I would never have said this ten years ago, or even five years ago, but there apparently comes a time in the lives of those who write about Jewish identity when they have to decide whether to write about . . . it.
There’s nothing quite like the realization that what you thought was an empowering work of art is actually a 200-page exercise in trolling. It took me more than 30 years to figure out that I’d been trolled by Roald Dahl.
“I Do Not Care if We Go Down in History as Barbarians” is a reenactment; the quotation marks are part of its title, suggesting just how meta this film becomes. It steps back one more level into the minds of the people doing the reenacting.
For Avraham Sutzkever, life and work were not even slightly separate, since his was a life not merely shaped by poetry in a metaphorical sense but literally saved by it, when a poem of his produced an airplane.
Dara Horn’s new novel, Eternal Life, is out today. We caught up with her and asked her 18 questions.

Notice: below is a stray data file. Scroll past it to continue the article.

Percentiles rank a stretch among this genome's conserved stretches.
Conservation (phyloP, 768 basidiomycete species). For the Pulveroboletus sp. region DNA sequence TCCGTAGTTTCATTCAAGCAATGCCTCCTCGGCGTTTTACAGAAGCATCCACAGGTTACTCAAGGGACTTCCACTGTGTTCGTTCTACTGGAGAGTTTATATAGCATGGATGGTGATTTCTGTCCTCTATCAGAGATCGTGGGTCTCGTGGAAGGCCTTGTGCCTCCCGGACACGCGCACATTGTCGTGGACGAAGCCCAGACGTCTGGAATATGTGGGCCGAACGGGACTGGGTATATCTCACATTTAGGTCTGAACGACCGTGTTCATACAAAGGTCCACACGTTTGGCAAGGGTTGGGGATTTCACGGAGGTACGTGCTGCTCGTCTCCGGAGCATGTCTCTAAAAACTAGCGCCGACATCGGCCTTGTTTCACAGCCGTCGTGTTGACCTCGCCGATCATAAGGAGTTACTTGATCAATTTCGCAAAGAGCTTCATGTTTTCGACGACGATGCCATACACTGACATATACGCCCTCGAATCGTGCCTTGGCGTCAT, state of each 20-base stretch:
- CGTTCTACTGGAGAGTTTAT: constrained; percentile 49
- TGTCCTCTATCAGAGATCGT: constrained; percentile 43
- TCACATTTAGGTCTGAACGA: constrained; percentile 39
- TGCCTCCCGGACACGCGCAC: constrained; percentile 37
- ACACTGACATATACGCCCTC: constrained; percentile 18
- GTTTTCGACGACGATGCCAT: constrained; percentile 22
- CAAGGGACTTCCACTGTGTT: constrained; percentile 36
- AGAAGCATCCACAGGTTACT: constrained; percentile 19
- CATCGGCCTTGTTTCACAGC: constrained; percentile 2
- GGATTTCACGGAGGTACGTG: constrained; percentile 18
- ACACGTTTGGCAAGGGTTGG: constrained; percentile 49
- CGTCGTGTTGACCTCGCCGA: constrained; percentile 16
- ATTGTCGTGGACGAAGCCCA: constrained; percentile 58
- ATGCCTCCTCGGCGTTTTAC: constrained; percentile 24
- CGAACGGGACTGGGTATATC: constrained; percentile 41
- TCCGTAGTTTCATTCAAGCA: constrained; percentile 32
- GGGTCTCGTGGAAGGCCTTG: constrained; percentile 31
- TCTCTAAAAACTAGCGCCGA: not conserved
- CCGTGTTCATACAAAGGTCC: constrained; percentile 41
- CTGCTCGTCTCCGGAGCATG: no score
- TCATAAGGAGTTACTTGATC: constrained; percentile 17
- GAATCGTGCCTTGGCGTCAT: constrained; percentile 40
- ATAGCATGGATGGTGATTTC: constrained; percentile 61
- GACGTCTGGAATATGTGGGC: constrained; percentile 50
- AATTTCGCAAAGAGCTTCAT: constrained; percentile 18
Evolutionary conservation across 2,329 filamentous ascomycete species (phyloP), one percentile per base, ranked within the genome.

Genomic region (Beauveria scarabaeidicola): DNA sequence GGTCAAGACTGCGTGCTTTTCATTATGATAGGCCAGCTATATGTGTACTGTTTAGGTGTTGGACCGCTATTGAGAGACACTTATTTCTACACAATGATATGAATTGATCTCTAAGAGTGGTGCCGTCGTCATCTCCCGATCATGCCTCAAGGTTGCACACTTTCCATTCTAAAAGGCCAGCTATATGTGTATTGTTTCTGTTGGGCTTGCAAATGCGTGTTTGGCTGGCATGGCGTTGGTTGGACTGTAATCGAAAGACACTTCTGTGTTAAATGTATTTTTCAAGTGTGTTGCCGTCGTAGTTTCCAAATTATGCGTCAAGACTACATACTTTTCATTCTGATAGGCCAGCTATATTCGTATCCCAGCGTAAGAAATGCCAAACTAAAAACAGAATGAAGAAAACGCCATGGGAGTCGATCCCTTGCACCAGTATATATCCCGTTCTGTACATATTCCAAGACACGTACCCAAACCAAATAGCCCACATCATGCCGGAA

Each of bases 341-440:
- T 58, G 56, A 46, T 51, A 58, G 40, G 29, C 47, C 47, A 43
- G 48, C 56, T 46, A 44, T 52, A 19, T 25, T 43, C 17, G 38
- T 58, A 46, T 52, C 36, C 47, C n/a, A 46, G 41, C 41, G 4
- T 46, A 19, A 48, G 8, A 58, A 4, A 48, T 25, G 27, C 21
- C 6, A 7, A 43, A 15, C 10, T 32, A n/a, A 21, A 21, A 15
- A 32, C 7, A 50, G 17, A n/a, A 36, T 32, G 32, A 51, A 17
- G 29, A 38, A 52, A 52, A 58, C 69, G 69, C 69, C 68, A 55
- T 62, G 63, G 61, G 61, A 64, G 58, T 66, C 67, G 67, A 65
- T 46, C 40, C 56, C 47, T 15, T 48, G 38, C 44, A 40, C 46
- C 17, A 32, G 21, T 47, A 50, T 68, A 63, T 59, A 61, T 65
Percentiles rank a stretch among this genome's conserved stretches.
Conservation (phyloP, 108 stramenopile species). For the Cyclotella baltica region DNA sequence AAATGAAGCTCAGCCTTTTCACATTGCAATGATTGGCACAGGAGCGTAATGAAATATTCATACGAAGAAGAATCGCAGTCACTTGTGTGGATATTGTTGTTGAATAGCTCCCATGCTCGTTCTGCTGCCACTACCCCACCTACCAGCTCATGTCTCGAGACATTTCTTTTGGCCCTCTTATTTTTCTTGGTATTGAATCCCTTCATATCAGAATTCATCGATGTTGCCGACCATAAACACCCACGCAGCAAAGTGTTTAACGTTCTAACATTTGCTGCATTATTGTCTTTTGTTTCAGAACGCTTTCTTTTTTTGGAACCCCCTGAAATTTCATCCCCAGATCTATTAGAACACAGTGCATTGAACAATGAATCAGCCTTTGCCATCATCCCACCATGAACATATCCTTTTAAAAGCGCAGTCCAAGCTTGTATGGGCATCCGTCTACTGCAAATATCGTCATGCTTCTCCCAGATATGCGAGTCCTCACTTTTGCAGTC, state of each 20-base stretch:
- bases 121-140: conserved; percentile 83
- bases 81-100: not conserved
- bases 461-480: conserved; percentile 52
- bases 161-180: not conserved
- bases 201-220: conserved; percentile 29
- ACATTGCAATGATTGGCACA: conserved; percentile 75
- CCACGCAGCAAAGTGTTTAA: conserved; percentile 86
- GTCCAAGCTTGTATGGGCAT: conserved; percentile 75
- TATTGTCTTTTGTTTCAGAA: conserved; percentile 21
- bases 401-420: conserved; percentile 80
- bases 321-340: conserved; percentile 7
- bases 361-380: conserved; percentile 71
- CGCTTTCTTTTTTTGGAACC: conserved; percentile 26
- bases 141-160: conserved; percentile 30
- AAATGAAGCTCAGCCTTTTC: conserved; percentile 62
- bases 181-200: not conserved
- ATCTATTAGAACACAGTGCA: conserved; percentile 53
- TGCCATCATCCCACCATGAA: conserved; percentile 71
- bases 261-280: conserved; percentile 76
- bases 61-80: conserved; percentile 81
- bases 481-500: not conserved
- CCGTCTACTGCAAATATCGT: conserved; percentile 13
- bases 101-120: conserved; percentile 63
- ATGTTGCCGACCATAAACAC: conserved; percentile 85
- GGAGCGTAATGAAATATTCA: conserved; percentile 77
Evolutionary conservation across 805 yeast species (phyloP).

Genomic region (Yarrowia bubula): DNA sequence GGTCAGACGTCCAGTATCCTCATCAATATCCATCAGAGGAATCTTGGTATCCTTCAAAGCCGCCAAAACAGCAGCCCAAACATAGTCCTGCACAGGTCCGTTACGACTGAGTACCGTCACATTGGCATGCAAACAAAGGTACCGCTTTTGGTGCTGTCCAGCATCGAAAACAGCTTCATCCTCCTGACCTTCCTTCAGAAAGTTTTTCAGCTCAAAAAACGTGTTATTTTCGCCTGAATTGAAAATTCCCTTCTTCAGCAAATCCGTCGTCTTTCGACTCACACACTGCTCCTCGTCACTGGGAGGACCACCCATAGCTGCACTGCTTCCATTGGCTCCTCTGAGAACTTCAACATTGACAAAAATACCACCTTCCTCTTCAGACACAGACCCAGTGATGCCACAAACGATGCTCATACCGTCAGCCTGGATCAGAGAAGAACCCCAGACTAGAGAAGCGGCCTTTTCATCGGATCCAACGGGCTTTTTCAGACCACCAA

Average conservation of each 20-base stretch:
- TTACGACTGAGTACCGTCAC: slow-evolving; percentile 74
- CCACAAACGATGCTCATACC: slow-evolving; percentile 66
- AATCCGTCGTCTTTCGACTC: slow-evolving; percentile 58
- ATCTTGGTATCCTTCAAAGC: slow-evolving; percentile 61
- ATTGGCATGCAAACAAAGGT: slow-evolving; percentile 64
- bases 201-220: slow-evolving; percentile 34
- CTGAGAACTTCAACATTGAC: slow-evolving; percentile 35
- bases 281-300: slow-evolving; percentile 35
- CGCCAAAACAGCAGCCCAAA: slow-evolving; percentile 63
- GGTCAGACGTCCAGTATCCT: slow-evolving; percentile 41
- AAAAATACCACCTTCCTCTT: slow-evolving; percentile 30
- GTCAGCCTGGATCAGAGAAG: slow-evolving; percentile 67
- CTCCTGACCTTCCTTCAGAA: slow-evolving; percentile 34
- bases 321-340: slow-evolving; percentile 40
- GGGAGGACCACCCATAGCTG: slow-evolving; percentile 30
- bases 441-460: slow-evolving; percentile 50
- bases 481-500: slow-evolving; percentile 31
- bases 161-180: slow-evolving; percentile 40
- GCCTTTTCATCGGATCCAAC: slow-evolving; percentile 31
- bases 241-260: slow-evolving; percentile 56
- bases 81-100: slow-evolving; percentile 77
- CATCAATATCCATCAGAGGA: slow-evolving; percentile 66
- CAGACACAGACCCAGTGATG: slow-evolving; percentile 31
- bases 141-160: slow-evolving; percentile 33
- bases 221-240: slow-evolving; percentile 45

Ozick is as marvelously demanding, harrumphing, and uncompromising as she has always been.
Of the many varieties of anti-Semitism, or anti-Judaism, that have plagued the Jews over the centuries, two recurrent general patterns can be identified by the holidays that celebrate triumphs over them: Purim and Hanukkah.
A new exhibit explores the vanished world and unseen photographs of Roman Vishniac.
Economist Bryan Caplan thinks parents “overcharge” themselves when it comes to investing in their children. Glückel of Hameln knew better.
Literary masterpieces that double as works of prophecy have been rare since the death of Isaiah. But the Yiddish poet Jacob Glatstein wrote two novellas that foreshadowed the future of Jewish Europe.
The author of Life of Pi trivializes the Holocaust.
Were Saul Bellow and his friend Isaac Rosenfeld the last Jewish intellectuals of their kind?